The pilgrim life in all its dimensions was obvious for Ignatius and his first companions in their understanding of having left everything in order to follow the path laid out for them by Jesus, including the human and spiritual challenges that many here have been experiencing these past days.
I recently read that this particular Gospel text was proposed by Ignatius to Francis Xavier, who at the time had been bent on a career of material success; all of which changed after Xavier’s ‘pilgrimage’ through the Exercises, his vows at Montmartre with the first companions, and his commitment with them to stay together…. Not to mention his ultimate pilgrimage to India and the Far East.
“What good is it for someone to gain the whole world, and yet lose or forfeit their very self?”
To bring our conversation to the present, of course, much that is wrong with our world comes as the result of too many people turning Jesus’ phrase on its head and trying to ‘gain the whole world’. What does this mean? I justify my actions because I need to take care of myself no matter the cost. This extends from individuals to various segments of society and to entire nations; a kind of survival of the fittest mentality without considering the consequences.
What is the legacy this has given us? What has this led us to? Colonialism? Xenophobia? Genocide? Rampant capitalism? Mineral extraction/environmental degradation? Commodification of the human person? The destruction of the very land and resources that we need for our own survival. I’m not saying forget the past but this is our contemporary reality.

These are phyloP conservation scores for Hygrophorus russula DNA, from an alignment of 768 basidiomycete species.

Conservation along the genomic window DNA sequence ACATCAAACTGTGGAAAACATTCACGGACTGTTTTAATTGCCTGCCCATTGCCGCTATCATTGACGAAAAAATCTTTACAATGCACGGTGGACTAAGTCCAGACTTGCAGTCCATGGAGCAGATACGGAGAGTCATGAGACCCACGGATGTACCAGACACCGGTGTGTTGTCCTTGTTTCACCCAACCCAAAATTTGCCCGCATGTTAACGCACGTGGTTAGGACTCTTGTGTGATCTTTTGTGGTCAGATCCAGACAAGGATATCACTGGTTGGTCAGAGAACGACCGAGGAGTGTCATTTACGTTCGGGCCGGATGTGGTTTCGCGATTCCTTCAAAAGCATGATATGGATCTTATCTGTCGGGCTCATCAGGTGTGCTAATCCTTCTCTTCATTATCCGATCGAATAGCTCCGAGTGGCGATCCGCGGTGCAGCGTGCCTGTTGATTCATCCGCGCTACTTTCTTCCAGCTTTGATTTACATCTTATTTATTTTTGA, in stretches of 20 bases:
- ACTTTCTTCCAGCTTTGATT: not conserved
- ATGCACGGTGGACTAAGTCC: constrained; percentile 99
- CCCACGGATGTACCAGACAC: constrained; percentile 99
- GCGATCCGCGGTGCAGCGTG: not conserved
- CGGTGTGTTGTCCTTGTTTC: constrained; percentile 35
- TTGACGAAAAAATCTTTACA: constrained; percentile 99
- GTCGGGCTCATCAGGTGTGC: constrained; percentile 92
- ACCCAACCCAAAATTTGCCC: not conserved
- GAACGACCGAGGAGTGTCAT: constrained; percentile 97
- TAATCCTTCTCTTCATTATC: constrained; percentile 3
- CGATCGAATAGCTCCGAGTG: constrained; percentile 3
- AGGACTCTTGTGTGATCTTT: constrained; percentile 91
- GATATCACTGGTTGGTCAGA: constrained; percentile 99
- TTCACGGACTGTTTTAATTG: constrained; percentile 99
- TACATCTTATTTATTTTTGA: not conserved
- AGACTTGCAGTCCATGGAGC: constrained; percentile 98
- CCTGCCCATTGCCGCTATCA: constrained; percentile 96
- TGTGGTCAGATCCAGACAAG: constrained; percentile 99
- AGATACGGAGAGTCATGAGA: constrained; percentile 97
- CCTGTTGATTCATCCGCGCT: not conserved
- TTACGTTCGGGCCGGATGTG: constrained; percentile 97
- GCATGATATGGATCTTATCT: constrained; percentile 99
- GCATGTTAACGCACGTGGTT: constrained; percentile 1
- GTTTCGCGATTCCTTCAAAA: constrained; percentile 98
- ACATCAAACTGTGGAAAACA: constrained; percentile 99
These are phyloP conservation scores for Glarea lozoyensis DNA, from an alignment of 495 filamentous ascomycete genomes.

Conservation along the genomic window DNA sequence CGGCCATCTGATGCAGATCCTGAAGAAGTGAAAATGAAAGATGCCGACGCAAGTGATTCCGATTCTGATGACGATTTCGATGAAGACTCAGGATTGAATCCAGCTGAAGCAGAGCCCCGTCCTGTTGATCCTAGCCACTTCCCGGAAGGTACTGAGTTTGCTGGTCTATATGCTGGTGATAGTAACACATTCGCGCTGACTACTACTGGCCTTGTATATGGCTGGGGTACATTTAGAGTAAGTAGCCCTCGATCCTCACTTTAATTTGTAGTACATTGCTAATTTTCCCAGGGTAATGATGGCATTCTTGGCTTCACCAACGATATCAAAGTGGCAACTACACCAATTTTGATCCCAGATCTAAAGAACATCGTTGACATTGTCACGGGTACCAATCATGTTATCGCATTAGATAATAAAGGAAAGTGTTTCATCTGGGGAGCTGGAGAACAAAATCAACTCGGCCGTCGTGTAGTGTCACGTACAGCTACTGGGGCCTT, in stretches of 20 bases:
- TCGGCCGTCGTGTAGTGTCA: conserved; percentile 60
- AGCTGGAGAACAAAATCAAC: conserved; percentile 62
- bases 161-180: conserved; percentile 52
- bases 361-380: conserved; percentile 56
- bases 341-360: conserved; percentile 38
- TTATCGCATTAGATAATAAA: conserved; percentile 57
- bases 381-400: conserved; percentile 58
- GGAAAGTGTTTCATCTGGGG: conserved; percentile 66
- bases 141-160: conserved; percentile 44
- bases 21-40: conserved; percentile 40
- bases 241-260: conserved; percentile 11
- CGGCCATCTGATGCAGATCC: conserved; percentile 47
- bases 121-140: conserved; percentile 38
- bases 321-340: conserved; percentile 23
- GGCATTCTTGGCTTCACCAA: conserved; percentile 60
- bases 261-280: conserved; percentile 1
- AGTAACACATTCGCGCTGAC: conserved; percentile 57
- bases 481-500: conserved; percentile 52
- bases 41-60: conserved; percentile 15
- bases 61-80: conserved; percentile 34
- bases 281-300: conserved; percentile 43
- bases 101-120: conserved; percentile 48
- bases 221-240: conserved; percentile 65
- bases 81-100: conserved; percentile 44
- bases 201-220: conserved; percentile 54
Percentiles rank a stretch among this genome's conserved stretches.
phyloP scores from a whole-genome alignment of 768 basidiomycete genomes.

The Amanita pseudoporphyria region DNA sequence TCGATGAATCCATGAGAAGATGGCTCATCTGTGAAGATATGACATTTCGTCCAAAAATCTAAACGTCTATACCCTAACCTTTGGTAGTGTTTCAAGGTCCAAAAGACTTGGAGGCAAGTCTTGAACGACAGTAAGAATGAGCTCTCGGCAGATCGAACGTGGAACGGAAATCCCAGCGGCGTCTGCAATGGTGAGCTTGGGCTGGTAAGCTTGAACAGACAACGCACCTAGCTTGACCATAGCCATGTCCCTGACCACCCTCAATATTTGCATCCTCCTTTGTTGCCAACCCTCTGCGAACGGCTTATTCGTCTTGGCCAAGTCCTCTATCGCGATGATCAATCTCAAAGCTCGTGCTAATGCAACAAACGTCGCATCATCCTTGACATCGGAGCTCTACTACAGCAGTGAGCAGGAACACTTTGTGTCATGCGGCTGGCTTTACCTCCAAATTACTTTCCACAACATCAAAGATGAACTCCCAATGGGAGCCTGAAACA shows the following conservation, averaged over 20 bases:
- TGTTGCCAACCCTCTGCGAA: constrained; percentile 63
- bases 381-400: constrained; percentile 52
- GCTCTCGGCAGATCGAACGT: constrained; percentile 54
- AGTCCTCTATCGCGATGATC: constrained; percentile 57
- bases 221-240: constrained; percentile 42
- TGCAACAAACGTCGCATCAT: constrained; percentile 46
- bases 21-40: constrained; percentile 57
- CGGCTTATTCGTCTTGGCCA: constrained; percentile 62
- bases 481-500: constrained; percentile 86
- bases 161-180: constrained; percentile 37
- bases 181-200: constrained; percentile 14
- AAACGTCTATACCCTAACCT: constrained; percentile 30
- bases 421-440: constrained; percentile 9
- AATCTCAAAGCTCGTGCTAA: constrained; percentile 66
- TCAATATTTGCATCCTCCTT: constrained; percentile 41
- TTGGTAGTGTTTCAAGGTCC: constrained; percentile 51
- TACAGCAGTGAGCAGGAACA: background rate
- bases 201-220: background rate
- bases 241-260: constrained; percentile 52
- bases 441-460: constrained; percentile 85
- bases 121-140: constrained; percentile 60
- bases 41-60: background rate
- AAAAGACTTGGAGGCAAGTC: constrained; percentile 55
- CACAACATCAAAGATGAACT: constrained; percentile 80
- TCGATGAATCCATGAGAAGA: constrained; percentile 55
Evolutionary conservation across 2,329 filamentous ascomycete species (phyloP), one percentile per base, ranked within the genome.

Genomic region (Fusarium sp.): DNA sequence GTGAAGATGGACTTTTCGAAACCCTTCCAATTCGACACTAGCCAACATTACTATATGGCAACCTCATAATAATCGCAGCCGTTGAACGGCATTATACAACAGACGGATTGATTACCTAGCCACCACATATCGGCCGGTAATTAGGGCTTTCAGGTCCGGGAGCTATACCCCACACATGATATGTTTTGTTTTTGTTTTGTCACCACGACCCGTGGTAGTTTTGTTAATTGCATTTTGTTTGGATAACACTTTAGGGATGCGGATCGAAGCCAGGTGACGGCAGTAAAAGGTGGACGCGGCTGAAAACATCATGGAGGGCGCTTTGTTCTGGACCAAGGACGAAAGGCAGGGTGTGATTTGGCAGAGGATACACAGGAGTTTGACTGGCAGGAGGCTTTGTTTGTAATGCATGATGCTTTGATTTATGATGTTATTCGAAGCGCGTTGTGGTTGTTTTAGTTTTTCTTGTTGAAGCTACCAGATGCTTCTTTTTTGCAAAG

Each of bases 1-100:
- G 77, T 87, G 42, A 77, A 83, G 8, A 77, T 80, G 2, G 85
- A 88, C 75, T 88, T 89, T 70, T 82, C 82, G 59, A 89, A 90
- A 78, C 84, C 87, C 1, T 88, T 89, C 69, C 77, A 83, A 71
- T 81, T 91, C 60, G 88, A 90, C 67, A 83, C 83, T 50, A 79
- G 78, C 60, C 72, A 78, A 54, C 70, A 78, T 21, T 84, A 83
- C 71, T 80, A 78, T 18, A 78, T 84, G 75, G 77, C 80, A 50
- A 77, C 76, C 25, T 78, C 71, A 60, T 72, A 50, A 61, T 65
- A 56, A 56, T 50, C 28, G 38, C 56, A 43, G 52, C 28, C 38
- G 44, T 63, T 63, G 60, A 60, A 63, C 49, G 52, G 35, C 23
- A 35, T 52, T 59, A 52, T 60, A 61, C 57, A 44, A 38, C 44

The tragedy is not only the effect that ‘survival of the fittest’ has on the rest of the world but also the so called ‘winners’ ‘forfeit their very self.’ Some might say, ‘they had it coming.’ Sure. But that is not Jesus’ way! His world is one where the lion lays down with the lamb and where the child plays over den of the viper.
The real question – and this is why I am in wonder of this pilgrimage – is how to get many distinct groups, sometimes with murky past relations, to reconcile with one another and to come together with common desires and dreams of making the world a better place.
Finally, it’s about being attentive to the voice of the Spirit’ for it is here where we can really come together in our desire to be attentive to that Voice that is greater than all of us. The voice of the Great Spirit is found at the deepest part of each individual as well as in the breeze coursing across the water or in the gentle rustle of the leaves.
It has a language that is understandable only when one is able to get beyond those attachments/wounds that keep us stuck in one place (attitude, judgement, bias etc.). Let us continue to move with the Spirit! Gchi-miigwechwigoo Zhemnidoo noogom giizhgak (‘We thank you Creator for today’)
All photos are courtesy of Jesuit sources.